Tunisia’s security apparatus is dysfunctional, at once fragmenting, asserting authority over democratic institutions, and failing to block significant jihadi advances. Without a comprehensive new strategy including reform of Tunisia’s internal security forces, the country will continue to stumble from crisis to crisis, and to swing between chaos and renewed dictatorship.
03 August 2015
National state of emergency extended 31 July for two more months in wake of June Sousse attack, with security forces granted exceptional powers to bar strikes or public meetings dangerous to public ...
Tunisia’s presidential election highlights the multiple divides that trouble the country and region. Unless the winner governs as a truly national leader, representing all Tunisians and not just his base, current tensions could escalate into violence.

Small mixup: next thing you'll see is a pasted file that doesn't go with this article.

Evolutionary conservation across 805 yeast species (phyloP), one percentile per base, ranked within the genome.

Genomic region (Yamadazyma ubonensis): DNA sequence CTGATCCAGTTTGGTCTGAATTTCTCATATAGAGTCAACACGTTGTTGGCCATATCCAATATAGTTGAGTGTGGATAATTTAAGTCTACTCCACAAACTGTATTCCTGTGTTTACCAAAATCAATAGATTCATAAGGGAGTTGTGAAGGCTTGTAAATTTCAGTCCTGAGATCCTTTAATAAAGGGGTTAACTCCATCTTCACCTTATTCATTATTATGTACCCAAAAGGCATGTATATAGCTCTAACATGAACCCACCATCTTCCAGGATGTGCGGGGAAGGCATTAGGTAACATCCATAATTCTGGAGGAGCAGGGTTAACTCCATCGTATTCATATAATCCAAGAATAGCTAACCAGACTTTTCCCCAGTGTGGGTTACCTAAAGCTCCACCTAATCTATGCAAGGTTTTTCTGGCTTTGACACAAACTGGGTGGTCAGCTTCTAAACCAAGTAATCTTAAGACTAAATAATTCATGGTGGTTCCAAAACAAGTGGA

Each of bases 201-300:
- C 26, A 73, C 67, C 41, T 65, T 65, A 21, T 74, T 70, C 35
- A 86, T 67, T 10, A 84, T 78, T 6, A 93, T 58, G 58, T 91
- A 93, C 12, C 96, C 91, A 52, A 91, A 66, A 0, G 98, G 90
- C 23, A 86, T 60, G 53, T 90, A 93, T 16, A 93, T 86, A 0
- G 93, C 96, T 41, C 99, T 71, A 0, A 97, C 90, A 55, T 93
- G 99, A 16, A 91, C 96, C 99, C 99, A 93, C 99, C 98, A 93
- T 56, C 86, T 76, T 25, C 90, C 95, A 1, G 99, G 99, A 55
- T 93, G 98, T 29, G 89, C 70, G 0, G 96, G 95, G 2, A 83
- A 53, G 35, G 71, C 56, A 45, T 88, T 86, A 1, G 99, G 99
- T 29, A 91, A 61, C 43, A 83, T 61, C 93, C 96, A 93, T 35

The growing link between cartels and armed jihadi militants along Tunisia’s borders with Algeria and Libya, combined with heightened ideological polarisation, could form an explosive mix ahead of Tunisia’s legislative and presidential elections.
To prevent a rerun of last year’s political crisis, Tunisia needs far-sighted political precautions that can preserve the national compromise beyond the 2014 elections.
As Tunisia faces the most critical phase of its transition after Chokri Belaïd’s assassination, its leaders must devise a calibrated response to the various challenges posed by the rise of Salafism.
Formidable social and economic challenges threaten to undermine – or even halt – progress in Tunisia, despite the country’s positive transition to democracy.
Although Tunisia stands out in a turbulent Arab world for its relatively peaceful transition, justice and security must be bolstered to ensure long-term stability.
International Crisis Group © 2015 |